A gay rights supporter mocks Christians during a pride parade in New York City following the Supreme Court ruling forcing gay marriage on the states
  

Despite the fact the stay has not yet been lifted, Hood’s letter from Monday continued, “Obergefell is the law of the land. If a clerk has issued or decides to issue a marriage license to a same sex couple, there will be no adverse action taken by the Attorney General against that circuit clerk on behalf of the State.”

However, if a clerk refuses to issue a marriage license to a same-sex couple, Hood stated in the letter, the clerk could be sued.

In an attempt to expedite the issuance of licenses on Friday, attorneys for the plaintiffs in the lawsuit filed a motion for the immediate lifting of the stay, which Gov. Phil Bryant opposed, according to a letter from the U.S. Fifth Circuit Court of Appeals sent to the attorneys in the case on Monday.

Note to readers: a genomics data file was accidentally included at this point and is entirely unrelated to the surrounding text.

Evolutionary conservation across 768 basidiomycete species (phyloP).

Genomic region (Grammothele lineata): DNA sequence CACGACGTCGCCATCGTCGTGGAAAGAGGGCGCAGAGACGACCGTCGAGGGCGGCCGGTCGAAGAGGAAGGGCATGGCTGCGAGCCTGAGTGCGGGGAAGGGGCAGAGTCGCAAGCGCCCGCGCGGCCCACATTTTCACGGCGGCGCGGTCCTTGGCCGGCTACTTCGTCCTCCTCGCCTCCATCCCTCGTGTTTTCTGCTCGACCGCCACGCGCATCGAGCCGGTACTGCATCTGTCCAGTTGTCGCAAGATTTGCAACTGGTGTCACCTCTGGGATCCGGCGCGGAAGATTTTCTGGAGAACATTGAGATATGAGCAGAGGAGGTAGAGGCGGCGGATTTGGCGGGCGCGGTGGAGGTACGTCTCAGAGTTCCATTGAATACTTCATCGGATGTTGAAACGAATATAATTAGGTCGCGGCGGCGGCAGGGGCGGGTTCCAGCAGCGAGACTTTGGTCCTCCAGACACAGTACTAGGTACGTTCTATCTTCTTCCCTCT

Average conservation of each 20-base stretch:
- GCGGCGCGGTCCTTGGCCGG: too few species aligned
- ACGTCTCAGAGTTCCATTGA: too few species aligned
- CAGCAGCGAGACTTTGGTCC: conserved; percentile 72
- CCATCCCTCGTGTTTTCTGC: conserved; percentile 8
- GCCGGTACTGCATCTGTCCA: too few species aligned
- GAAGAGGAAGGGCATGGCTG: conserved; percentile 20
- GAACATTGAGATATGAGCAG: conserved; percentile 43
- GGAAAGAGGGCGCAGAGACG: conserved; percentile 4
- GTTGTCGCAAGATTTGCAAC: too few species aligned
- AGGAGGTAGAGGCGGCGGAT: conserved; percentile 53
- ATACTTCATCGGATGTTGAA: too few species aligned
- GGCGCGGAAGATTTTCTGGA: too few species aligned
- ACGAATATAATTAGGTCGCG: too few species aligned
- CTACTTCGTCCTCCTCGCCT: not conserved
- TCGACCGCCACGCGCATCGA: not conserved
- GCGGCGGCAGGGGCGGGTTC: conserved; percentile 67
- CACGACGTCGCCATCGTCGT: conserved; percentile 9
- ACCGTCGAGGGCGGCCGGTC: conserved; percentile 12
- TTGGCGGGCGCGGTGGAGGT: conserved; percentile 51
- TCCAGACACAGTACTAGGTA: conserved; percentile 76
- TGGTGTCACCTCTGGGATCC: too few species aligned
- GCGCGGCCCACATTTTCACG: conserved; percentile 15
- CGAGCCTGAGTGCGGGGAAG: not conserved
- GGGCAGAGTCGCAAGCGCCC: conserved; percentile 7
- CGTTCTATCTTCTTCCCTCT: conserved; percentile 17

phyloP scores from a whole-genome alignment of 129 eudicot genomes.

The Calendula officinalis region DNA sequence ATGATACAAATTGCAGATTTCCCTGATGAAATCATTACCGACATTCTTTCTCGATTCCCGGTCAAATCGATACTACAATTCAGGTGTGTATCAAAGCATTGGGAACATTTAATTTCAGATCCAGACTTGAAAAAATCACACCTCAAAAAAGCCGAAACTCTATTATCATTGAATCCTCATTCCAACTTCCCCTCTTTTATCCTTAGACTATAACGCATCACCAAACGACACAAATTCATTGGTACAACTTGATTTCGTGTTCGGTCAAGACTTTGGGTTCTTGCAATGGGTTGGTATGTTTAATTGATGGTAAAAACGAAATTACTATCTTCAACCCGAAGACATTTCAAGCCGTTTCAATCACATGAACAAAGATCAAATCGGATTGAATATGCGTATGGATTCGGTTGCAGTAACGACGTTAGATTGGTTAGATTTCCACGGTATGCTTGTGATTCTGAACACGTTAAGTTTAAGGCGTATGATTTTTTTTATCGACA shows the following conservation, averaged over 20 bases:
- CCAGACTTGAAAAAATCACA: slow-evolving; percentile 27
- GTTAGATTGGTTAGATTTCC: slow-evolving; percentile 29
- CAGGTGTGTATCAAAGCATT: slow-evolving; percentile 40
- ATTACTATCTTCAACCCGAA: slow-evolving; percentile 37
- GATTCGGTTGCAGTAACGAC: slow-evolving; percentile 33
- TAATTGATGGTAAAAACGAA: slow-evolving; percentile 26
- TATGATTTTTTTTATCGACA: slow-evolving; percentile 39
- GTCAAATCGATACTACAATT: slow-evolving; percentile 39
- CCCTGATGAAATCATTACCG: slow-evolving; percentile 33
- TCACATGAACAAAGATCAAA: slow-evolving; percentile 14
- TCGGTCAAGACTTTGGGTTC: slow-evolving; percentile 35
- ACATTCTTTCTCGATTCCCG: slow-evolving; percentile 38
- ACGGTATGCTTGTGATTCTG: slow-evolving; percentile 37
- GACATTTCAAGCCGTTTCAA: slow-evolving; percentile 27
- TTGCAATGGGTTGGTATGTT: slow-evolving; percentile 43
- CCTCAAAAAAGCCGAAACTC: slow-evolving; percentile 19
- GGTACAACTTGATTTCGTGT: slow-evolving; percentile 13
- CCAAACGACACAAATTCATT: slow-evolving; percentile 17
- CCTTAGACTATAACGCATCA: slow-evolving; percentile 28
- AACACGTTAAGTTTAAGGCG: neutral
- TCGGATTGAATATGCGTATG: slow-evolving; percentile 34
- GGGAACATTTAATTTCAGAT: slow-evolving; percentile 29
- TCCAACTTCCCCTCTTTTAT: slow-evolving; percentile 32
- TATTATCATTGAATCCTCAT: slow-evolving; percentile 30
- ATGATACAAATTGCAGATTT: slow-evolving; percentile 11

Both sides must now submit additional filings by July 1 to the court. Gov. Bryant must submit his reasons for opposing the motion, and attorneys must state “whether there is any reason why this matter should be returned to the district court or whether, instead, the final rendering can and should be made by this court.”

It is not clear whether Gov. Bryant’s opposition will have any bearing on clerks continuing to issue licenses.

Bryant’s spokeswoman Nicole Webb said Bryant is reviewing his options before responding to the plaintiffs’ motion.

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